Is an Action Bias to Blame for the Struggle to Stay Home?
Research explains why taking a passive role in times of crises is hard.
Posted Mar 24, 2020
As Britain is nearing a complete lockdown to prevent the spread of COVID-19, a sizeable number of people are struggling to follow the government’s guidance to stay at home and practice “social distancing.”
I am one of those people. Over the weekend, I found it difficult to stay at home while beautiful spring weather was calling out to me. And right now, while writing this post on my living room sofa, I am feeling frustrated beyond belief about being confined to these four walls. In fact, I strangely envy my husband, who, as a medical doctor, gets to leave the house each morning to actively tackle the global crisis.
Politicians, journalists, and doctors across the country have been criticising the population for their lack of compliance with the official guidance to stay at home. In a televised rant, a leading journalist expressed his anger at people who failed to make this sacrifice. In fact, he compared the current situation to the challenges encountered during previous wartime crises: "How bad is this? How big a sacrifice do you think you’re making for your country? You're not going to fight anybody. You're not going to risk your life being gunned down on trenches. You're being asked to go home, sit there and do this: watch telly. What is wrong with people?"
While it is true that watching TV behind closed doors is a laughably easy task compared to defending your country against approaching troops, taking a passive role in times of a crisis may not be quite as easy as it seems. In fact, psychological research on cognitive biases can explain the population’s struggle to follow the advice.
The action bias
When solving problems or tackling challenges, humans have an inherent tendency for taking action in order to feel in charge and take control of the situation. This phenomenon is commonly referred to as action bias and it has been observed in many real-life situations including the examples below.
1. A football goalkeeper is facing the challenge of a penalty kick, where one player from the opposing team is trying to score a goal from an 11-meter distance. Statistics show that the probability of preventing a goal is greatest if the keeper stays in the centre of the goalposts. Nevertheless, most keepers choose to act by jumping either to the left or the right-hand corner of the goal.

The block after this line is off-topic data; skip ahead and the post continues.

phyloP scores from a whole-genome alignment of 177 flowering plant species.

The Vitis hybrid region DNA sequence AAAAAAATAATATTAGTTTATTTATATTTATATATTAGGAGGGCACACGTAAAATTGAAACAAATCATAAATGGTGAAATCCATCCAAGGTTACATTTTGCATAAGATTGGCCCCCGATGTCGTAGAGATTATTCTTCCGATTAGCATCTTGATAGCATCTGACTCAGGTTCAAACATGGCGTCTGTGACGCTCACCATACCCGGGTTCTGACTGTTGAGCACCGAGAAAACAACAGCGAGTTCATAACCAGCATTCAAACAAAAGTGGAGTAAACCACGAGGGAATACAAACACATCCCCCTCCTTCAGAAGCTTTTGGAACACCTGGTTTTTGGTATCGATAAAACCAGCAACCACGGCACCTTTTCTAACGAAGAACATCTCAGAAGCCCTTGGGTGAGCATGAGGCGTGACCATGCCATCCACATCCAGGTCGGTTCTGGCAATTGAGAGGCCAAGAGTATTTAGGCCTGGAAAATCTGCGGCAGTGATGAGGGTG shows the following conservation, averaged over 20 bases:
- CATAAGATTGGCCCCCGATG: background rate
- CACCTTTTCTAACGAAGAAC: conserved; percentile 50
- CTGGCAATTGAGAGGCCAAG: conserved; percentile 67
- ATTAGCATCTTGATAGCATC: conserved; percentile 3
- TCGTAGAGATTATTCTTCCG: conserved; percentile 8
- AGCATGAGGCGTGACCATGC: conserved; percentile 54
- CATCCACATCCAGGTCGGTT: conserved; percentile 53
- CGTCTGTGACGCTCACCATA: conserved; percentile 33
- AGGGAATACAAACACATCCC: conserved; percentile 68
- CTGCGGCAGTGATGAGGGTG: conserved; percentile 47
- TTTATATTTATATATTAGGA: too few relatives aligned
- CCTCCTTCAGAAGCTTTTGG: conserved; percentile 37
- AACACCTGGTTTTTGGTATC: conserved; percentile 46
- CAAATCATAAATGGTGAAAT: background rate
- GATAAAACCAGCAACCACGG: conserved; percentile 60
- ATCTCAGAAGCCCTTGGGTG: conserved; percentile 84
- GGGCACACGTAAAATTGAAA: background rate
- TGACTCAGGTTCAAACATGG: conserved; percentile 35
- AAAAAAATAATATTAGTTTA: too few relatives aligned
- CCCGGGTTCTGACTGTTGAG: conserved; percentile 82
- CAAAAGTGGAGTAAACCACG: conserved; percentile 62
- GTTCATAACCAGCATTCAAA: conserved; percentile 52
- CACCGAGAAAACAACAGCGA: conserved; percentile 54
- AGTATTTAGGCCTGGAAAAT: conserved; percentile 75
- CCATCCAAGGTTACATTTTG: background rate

2. An investor is anxiously monitoring the economic market and notices a price drop in their shares. Price movements in stocks are a common occurrence, which do not necessarily reflect long-term trends. To avoid unnecessary transaction costs, the best strategy is therefore not to react to small market fluctuations. Nevertheless, most investors have a strong tendency to “overtrade” and sell their shares in a reaction to small price drops.
3. A busy supermarket shopper is eyeballing two checkout queues, trying to estimate the quickest way out. After joining a queue, the customer in front creates a delay by asking for the prices of different reduced items. Delays like this are frequent and can happen in any queue. They are out of the customer’s control and simply require patience. Nevertheless, most supermarket shoppers decide to switch queues immediately even if this means being last again in a different line.
Why is the action bias so powerful?
All of the examples above illustrate a strong preference for taking action, even when strategies of patience, restraint, and waiting are likely to yield better results. If non-action is such a promising strategy, then why are people consistently failing to “stay put”?
The action bias can be explained by the cultural values underlying it. Most societies interpret action as a valuable contribution, while labeling non-action as lazy and compliant. Common folk tales praise brave actions of their heroes slaying monsters or rescuing the weak and vulnerable. News stories highlight individual civilians who stand up to threats through risky endeavours—be it the rescue of children from a burning house or the active defence of bully victims in public spaces.
Given our preference for active heroism, it is no wonder that many people struggle to sit idly on their sofas while society is facing an unprecedented public health threat! Active strategies such as recurrent supermarket trips to stock up on household items or unnecessary doctor’s visits may only aggravate the problem, but they seem inherently more appealing.
Don’t get me wrong—I certainly don’t support the current dismissal of public health guidance and the continued breach of government directives to stay at home. However, I doubt that harsh criticism of people’s irrational behaviours is an appropriate reaction. We need to understand the reasons for non-compliance and address the behaviour at its core. One way of doing so in the context of the global COVID-19 pandemic is to praise and reward “passive” choices of staying at home rather than labeling them as an easy option. Because, let’s face it: waiting for a crisis to pass can be just as tough as actively fighting it.